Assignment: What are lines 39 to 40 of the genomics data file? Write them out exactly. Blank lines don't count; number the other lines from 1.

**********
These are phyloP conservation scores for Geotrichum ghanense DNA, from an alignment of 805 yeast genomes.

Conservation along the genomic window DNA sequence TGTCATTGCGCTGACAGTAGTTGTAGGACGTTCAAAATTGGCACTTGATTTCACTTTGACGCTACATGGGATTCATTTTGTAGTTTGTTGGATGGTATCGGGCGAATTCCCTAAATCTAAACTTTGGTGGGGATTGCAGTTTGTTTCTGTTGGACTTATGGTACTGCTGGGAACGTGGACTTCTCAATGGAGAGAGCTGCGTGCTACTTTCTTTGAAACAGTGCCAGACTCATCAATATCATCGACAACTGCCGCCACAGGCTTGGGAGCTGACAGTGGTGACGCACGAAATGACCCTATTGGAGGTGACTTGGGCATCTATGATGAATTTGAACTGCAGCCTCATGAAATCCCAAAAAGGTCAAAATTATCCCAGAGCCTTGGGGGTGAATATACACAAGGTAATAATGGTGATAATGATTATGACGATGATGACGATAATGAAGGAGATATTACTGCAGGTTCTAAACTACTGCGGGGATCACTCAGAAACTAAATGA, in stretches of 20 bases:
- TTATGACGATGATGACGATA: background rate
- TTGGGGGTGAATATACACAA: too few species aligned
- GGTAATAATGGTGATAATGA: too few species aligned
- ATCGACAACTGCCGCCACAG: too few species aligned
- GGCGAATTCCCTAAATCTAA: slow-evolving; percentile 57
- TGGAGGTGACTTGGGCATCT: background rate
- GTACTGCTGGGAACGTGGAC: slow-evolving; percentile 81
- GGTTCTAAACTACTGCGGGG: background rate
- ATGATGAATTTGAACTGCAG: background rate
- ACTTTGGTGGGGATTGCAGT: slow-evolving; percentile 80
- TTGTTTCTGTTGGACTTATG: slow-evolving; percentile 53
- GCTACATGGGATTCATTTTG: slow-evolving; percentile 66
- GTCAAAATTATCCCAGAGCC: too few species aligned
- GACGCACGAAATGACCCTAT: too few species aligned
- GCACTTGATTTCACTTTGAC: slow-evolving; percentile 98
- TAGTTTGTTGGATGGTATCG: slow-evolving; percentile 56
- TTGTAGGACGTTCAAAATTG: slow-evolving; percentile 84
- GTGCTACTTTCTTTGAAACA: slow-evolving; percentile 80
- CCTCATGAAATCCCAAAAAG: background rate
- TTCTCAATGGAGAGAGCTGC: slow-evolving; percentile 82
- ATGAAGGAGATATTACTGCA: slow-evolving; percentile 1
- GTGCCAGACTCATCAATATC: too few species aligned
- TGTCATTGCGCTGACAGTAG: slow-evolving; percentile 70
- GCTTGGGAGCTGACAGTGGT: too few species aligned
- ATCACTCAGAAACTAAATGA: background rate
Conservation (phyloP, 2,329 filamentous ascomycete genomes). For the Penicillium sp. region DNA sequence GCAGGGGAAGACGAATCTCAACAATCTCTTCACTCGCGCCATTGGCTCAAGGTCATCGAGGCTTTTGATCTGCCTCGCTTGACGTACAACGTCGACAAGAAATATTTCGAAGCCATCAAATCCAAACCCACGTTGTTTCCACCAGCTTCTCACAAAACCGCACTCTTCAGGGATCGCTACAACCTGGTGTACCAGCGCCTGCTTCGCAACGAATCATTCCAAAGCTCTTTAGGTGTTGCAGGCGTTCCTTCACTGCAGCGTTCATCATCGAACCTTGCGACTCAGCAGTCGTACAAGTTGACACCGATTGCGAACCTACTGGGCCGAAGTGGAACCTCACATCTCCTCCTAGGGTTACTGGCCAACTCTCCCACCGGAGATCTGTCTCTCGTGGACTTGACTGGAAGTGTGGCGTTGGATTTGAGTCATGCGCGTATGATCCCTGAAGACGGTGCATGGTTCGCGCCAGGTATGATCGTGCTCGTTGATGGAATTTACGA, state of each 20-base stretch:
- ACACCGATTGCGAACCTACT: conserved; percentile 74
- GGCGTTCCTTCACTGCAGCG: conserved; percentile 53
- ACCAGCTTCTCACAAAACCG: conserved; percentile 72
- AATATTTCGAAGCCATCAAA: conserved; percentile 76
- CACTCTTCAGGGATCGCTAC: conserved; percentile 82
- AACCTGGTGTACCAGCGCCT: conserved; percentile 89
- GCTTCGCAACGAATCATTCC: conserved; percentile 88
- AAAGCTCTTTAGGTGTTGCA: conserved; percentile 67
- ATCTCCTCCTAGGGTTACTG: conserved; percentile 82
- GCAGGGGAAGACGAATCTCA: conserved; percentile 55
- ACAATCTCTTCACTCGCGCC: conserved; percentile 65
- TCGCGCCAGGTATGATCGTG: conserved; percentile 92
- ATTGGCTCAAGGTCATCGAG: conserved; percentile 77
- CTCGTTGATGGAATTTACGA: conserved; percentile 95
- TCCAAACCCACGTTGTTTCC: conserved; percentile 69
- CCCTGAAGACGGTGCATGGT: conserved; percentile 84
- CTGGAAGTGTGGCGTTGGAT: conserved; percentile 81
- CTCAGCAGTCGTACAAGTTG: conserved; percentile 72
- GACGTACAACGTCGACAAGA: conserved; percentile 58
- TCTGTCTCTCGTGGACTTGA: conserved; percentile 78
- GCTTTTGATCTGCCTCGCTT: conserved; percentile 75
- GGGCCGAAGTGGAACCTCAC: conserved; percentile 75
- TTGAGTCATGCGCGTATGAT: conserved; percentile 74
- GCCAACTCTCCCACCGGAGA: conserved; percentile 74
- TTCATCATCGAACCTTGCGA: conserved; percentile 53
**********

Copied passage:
- ACAATCTCTTCACTCGCGCC: conserved; percentile 65
- TCGCGCCAGGTATGATCGTG: conserved; percentile 92